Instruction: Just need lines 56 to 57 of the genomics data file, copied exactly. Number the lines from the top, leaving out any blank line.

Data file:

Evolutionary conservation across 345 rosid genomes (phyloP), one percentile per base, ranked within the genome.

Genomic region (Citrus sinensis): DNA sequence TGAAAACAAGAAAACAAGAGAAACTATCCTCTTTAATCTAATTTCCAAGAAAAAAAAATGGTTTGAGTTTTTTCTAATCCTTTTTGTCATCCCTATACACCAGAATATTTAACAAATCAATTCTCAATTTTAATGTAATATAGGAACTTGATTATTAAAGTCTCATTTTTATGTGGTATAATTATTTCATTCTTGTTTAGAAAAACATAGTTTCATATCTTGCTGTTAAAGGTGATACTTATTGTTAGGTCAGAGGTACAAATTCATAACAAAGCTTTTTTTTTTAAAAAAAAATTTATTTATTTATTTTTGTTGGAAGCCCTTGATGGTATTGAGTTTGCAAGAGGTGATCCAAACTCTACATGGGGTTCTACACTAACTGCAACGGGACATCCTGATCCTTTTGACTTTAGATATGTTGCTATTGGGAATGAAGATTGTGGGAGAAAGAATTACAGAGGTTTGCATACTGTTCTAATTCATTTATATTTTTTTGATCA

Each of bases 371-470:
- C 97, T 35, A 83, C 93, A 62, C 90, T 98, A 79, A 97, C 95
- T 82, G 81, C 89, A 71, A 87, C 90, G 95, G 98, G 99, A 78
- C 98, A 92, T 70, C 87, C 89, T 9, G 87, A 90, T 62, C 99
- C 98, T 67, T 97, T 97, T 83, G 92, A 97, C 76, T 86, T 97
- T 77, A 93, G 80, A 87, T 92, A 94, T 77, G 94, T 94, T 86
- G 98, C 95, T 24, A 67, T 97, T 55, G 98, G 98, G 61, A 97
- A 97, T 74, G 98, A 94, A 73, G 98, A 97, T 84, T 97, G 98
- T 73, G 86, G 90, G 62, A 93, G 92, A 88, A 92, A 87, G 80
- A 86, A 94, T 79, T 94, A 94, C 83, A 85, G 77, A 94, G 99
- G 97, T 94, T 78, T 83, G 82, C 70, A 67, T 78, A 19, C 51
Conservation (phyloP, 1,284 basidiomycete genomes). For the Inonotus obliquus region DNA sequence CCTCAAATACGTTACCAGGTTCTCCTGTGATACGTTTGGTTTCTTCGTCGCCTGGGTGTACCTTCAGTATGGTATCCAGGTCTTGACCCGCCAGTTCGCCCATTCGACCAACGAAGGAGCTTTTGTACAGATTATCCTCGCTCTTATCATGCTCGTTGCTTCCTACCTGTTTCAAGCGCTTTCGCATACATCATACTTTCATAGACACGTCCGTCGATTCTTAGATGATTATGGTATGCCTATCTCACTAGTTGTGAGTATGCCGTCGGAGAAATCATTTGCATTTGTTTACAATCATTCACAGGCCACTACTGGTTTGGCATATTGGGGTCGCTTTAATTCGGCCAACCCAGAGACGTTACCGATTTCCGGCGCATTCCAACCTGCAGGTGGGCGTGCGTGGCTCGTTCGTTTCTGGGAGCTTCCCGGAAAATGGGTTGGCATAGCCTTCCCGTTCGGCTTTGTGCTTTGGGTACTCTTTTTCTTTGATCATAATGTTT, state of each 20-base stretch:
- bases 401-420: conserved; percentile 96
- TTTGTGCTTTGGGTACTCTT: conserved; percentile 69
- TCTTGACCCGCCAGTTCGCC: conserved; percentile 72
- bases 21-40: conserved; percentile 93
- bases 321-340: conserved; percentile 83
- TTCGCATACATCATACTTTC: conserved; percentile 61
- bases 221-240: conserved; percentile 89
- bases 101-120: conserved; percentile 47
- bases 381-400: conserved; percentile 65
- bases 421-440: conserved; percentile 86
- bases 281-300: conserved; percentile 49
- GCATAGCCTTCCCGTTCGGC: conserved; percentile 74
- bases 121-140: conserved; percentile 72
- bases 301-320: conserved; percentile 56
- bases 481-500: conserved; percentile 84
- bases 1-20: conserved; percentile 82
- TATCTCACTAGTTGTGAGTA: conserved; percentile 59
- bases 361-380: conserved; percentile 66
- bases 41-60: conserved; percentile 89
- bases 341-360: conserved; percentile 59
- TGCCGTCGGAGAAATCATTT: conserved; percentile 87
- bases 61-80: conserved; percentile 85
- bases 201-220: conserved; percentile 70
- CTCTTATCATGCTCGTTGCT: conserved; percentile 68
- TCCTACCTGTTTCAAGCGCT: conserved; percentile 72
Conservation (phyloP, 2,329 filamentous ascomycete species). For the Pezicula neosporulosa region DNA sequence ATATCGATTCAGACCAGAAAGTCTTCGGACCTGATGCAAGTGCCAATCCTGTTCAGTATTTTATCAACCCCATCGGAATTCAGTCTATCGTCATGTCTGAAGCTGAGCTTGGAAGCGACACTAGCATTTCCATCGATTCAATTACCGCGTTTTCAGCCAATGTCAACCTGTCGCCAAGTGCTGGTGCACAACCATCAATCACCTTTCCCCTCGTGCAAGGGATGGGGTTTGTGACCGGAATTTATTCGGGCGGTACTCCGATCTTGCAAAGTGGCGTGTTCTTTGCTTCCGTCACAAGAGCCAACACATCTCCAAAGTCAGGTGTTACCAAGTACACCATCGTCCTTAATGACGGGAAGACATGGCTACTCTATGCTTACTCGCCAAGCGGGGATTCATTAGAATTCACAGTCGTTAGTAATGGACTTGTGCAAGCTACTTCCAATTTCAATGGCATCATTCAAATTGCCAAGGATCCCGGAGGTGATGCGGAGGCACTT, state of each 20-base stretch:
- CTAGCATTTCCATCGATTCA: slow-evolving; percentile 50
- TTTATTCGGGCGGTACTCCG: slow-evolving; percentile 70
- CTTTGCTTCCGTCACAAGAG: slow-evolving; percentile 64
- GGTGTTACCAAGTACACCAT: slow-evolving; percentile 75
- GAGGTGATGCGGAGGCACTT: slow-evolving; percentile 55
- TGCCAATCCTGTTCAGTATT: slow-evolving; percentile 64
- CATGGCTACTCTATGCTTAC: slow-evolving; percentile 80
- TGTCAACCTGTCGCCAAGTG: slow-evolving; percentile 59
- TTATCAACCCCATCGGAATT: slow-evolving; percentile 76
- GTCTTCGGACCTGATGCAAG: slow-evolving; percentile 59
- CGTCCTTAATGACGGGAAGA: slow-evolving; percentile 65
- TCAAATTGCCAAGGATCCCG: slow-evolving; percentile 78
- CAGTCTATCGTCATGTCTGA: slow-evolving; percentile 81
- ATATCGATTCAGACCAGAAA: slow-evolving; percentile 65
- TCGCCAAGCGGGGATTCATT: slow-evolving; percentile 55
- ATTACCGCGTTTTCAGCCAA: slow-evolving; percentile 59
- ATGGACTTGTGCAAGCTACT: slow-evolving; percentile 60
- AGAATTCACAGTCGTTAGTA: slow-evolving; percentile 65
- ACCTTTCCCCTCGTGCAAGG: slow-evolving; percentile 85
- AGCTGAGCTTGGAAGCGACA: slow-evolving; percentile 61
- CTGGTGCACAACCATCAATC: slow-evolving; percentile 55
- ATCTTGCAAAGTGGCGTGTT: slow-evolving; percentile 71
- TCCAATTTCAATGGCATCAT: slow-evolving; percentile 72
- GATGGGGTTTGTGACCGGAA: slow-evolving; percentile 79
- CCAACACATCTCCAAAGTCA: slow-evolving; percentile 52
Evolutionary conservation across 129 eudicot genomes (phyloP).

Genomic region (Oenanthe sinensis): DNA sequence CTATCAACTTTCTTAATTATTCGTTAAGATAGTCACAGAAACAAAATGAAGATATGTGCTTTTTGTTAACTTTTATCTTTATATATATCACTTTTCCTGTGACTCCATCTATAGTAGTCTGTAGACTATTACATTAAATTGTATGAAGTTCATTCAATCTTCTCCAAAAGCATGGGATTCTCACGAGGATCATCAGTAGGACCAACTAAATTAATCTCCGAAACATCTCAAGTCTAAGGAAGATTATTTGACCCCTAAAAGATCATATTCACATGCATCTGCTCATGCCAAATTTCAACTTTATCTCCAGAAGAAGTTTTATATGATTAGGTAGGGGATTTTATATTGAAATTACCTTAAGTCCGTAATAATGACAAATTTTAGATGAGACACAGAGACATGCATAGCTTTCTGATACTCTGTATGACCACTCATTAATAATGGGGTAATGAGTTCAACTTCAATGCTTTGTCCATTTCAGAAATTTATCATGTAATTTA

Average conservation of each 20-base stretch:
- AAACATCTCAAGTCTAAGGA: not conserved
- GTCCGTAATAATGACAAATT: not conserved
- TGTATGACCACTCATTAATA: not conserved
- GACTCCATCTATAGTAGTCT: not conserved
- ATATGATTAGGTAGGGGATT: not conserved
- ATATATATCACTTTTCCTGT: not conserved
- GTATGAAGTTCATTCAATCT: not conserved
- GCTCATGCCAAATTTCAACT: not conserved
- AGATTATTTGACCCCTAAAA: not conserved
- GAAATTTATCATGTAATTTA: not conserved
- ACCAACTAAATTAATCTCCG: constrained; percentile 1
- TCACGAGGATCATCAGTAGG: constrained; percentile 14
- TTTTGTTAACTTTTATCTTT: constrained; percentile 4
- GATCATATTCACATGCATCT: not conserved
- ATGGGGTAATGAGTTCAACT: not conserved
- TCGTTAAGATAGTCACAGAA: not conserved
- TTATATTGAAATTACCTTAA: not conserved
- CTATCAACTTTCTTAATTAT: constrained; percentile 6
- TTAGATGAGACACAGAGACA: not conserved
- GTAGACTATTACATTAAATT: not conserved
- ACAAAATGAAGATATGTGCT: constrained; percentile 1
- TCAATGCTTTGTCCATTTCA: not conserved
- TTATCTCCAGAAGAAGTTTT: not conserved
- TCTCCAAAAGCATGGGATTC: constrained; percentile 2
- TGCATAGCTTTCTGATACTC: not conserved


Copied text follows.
- ATTACCGCGTTTTCAGCCAA: slow-evolving; percentile 59
- ATGGACTTGTGCAAGCTACT: slow-evolving; percentile 60